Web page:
Newspaper article International New York Times

Icahn Lacks Leverage to Force Apple into Buyback ; Limited Stake Hampers His Call for a $150 Billion Share Repurchase Offer

Newspaper article International New York Times

Icahn Lacks Leverage to Force Apple into Buyback ; Limited Stake Hampers His Call for a $150 Billion Share Repurchase Offer

Article excerpt

The investor sent a letter to Timothy Cook, Apple's chief executive, urging him to do something with the company's large cash reserves.

CORRECTION APPENDED

When Carl C. Icahn starts making noises about a company, executives usually listen. But his campaign for Apple to return more money to shareholders might be falling on deaf ears.

The investor sought to increase the pressure on Apple on Thursday, posting a letter he had sent to Timothy D. Cook, its chief executive, on his Web site. The letter, which Mr. Cook received on Wednesday, urged Apple to begin immediately an offer to buy back $150 billion worth of its shares at $525 a share.

The company has not yet responded to Mr. Icahn's public calls, which began in August when Mr. Icahn first disclosed he had a stake in the company. He has taken to Twitter and CNBC to agitate for Apple to do something with its large cash reserves.

With a net cash position of $130 billion, analysts say Apple could afford to return more money to shareholders. But the company has already undertaken a $100 billion share buyback and dividend program and may not feel it needs to do anything more for now.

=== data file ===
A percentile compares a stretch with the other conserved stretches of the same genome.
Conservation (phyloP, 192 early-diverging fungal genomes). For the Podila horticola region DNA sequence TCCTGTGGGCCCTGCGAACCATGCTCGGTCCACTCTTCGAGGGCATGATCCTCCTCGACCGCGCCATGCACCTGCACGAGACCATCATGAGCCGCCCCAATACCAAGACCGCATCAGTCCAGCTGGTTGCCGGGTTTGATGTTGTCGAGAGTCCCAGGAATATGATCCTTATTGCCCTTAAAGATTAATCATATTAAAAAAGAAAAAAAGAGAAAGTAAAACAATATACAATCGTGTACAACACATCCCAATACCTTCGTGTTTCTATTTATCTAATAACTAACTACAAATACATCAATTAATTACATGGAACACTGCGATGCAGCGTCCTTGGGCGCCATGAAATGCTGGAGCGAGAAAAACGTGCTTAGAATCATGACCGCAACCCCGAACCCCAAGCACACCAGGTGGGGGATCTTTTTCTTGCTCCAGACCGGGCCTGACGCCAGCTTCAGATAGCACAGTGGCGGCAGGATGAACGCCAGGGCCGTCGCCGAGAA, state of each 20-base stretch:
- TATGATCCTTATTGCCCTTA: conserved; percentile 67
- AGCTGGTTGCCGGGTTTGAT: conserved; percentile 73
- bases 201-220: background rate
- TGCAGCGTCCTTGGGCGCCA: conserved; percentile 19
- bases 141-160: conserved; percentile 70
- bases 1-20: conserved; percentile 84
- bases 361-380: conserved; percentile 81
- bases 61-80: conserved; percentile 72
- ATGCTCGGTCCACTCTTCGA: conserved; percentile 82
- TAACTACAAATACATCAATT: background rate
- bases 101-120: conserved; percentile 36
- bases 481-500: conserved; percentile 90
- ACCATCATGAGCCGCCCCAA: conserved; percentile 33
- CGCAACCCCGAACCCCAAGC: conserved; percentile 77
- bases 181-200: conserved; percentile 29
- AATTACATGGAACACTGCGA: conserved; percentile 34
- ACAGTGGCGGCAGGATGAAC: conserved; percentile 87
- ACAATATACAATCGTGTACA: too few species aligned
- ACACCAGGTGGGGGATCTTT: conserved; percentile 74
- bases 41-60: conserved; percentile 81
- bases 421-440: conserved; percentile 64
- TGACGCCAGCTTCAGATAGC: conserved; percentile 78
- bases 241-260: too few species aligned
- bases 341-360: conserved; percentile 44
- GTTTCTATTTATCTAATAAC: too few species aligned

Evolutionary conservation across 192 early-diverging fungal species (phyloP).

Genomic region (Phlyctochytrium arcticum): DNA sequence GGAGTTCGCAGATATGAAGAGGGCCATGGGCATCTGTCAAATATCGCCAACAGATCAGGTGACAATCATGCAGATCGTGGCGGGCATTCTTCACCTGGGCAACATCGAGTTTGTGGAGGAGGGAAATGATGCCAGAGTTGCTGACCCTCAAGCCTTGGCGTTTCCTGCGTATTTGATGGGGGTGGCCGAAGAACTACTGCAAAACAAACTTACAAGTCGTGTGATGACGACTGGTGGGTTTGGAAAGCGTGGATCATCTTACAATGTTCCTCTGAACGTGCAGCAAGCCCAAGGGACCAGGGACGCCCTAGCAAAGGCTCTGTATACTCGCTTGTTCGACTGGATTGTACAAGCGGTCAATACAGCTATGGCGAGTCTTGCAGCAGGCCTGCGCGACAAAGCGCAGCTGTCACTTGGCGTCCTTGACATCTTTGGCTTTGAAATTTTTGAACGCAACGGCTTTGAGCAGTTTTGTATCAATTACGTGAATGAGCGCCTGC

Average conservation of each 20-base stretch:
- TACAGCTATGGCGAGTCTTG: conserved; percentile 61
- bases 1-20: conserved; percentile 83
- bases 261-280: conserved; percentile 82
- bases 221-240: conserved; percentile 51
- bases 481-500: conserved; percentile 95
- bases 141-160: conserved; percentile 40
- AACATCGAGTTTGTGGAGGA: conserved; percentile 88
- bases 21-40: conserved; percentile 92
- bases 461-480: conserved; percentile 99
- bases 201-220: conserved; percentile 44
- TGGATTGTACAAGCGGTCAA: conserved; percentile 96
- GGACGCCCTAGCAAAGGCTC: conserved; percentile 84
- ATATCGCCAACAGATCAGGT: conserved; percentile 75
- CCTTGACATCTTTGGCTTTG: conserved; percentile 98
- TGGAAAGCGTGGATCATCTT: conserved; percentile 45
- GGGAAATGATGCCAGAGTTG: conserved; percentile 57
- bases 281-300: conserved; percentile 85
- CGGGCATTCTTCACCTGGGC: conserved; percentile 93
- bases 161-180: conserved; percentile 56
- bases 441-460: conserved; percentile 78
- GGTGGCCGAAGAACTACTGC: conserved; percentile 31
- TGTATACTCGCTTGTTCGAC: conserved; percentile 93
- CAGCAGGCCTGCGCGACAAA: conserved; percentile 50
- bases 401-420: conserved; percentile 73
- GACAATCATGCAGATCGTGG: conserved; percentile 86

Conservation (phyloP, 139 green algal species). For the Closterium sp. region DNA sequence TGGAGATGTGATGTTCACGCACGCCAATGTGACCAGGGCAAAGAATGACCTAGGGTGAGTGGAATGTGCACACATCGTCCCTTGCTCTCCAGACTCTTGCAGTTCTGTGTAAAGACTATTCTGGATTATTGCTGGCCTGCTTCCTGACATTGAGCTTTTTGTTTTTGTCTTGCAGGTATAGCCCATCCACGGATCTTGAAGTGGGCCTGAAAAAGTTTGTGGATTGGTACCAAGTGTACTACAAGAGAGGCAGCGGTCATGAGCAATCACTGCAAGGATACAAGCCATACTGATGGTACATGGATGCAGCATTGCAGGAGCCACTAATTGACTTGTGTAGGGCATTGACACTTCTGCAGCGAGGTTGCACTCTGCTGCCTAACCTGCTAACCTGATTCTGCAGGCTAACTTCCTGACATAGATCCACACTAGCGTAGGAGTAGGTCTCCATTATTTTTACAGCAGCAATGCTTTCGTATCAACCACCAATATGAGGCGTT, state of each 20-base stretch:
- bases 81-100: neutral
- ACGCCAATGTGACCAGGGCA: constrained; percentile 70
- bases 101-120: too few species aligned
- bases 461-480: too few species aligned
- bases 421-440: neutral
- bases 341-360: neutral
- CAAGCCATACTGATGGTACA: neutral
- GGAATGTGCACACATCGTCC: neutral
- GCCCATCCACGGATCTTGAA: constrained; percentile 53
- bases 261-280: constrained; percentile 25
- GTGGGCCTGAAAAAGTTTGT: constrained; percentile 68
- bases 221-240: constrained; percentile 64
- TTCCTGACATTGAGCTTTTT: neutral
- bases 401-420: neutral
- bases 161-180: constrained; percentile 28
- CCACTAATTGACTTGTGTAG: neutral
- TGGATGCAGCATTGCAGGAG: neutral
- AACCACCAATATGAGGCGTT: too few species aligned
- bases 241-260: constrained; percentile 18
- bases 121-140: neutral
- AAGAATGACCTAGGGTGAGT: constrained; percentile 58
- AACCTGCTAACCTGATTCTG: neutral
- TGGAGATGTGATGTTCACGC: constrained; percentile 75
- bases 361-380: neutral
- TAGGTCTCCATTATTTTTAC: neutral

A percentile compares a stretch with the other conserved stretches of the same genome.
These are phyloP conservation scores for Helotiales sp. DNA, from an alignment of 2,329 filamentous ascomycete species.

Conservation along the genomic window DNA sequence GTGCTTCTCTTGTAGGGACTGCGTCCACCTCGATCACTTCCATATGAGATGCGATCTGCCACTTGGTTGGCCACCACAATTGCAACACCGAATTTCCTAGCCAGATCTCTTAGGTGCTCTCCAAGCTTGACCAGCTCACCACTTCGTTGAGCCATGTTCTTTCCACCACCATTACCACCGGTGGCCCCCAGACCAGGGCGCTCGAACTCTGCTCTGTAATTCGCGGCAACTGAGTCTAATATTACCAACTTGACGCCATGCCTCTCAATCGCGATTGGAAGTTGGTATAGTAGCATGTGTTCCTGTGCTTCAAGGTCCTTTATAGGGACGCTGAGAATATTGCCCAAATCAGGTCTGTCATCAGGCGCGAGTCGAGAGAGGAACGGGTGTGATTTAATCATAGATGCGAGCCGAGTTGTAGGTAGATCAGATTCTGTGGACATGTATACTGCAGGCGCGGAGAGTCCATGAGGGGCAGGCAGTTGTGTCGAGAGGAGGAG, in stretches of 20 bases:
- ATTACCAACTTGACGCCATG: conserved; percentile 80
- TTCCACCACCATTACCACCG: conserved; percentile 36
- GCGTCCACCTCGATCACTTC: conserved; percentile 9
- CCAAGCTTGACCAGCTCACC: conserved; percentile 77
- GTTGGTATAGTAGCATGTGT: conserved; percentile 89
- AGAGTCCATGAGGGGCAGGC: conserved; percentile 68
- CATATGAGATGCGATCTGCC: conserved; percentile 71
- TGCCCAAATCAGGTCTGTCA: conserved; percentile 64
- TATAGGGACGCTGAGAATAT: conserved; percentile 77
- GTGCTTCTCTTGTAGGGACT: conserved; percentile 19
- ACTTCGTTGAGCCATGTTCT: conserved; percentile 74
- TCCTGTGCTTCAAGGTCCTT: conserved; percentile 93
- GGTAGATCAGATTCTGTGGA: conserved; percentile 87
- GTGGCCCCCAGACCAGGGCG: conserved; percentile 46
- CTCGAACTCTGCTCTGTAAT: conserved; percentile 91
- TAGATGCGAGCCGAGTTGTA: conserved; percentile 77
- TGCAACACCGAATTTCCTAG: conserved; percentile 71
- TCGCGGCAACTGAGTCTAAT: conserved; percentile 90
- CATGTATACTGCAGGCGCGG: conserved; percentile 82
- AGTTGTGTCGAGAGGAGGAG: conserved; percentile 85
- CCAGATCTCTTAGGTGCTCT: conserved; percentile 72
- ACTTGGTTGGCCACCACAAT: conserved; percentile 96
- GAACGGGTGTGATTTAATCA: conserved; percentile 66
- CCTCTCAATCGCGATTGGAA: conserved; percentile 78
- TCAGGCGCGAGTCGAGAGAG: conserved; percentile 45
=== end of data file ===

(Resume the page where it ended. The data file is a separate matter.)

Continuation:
"Just because they can, it doesn't mean that they will," said Robert Cihra, an analyst with Evercore Partners, a banking advisory firm. "I don't know whether anyone can exercise any power over Apple, given their size."

In March 2012, Apple announced for the first time since it was founded by Steve Wozniak, Steven P. Jobs and Ronald Wayne in the mid- 1970s that it would pay a dividend. It also said it would buy back stock for more than $10 billion a year until 2015. The move signaled a shift in Apple's dividend policy under the leadership of Mr. Cook.

While significant, the move did not please all shareholders.

Another billionaire hedge fund manager, David Einhorn of Greenlight Capital, sued Apple earlier this year as part of a campaign to get the company to give away more of its cash pile to investors.

Apple responded with a statement that it would "thoroughly" consider ways it could return some of its cash to investors and Mr. Einhorn's proposal to issue a preferred class of stock.

Apple announced a month later that it would quintuple its existing share repurchase plan, pledging to buy $60 billion by 2015, and would increase its dividend by 15 percent to $3.05 a share.

Mr. Icahn has been more vocal than Mr. Einhorn. Since August, Mr. Icahn made his views about Apple public, using his personal Twitter account -- with more than 106,000 followers -- to apply pressure on Mr. Cook.

There are reasons to be skeptical about Mr. Icahn's proposal. For one, it would be the biggest stock buyback in history.

Still, Apple's remaining cash pile is enormous, and some shareholders are likely to agree with Mr. Icahn's view. …

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